Centuries ago, the idea of being able to read and write was a mere parlor dream among the majority of our population. The skill was reserved only for the kings and queens and the other extremely wealthy people of that time period. The commoners who truly wanted a better life for their children would probably have sold everything they owned if it meant their child would have the opportunity to learn to read and write. In today’s society, however, such sacrifices are not necessary to make. Our government ensures that an education is made ready to every child in the country.
Education is such an available resource in our country that we don’t even think twice about it. We are inevitable taking it for granted. When did such knowledge become common place to us? There are times when I visit my great-grandparents house, and they start telling me all sorts of stories about how they didn’t even get to complete more than a third grade education, because they had to stop going to school in order to support their families. That was their reality; not having that education as available to them as other kids did.
The richer, white families of that time period where the only ones who could afford to send their children to school on a daily basis, some even going as far as to ensure that their child received a quality college education. It often came down to that; money. In the end, it will always be the richer families, or even the richest countries that can afford to educate their youth. In lower-income developing nations, going to school is nowhere near a reality. The idea of buying money enough to buy school clothes, shoes, books, paper, encils, and any other supplies necessary for the learning environment is non-existent, because there just isn’t enough money for them to afford it. These are the absolute poorest places in the world; particularly Africa . Every time I turn on a television, regardless of what channel I may be watching, I am almost guaranteed to see a commercial about a charity trying to raise money to support the children in Africa . It’s heartbreaking, to say the least, to see the sad expressions on their sallow faces. I think to myself, that’s not what I was doing when I was 5 or 6. I was outside, playing in the yard, or stuffing my face with ice cream.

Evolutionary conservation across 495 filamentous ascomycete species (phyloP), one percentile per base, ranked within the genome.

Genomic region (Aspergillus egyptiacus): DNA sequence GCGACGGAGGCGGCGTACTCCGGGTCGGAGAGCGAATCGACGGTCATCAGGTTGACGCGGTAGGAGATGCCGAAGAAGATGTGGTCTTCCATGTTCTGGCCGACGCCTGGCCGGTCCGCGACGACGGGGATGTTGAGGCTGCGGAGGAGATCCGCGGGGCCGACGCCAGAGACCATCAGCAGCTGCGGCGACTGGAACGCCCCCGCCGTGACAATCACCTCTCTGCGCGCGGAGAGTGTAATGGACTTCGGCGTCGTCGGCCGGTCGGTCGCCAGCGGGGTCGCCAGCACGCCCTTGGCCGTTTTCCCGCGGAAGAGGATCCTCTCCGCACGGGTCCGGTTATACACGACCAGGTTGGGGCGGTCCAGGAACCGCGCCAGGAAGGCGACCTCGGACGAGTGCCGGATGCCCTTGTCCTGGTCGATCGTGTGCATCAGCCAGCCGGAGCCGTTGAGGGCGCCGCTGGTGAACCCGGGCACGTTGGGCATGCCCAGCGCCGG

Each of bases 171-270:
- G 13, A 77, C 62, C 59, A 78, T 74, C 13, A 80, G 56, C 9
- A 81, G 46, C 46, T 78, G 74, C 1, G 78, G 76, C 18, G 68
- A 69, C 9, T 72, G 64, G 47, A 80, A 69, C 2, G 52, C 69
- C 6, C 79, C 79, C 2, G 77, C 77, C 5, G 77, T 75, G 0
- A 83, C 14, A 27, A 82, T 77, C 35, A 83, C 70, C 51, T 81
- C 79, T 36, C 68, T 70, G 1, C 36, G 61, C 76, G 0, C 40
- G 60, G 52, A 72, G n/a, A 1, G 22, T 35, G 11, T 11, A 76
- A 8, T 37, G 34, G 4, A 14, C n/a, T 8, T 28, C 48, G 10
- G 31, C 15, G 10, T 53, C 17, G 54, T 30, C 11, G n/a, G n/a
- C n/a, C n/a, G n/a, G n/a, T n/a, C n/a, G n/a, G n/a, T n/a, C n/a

I wasn’t worried about where my next meal would come from, or whether or not my only water source was toxic enough to kill me. The saddest thing I can remember about my younger days is when my parents forced me off the jungle gym to do my homework, because I like any other kid my age, hated reading and writing. Not because it was hard, or even that I was being required to do it; I hated reading and writing because that’s what we always did. Every day, for most of my day, the teacher had us reading directions aloud and writing spelling words and sentences over and over and over again.
However, had I switched places with one of those sad-faced kids in Africa , they would have never complained about the amount of reading and writing required of them. They would have relished every single second of the knowledge that they gained in hopes of one day using it to help their families get to a better place. In those types of countries, literacy is to them as it was to us back when the only people who could afford to learn where the ones who didn’t have to work from sunrise to sunset in order to keep their families from starving.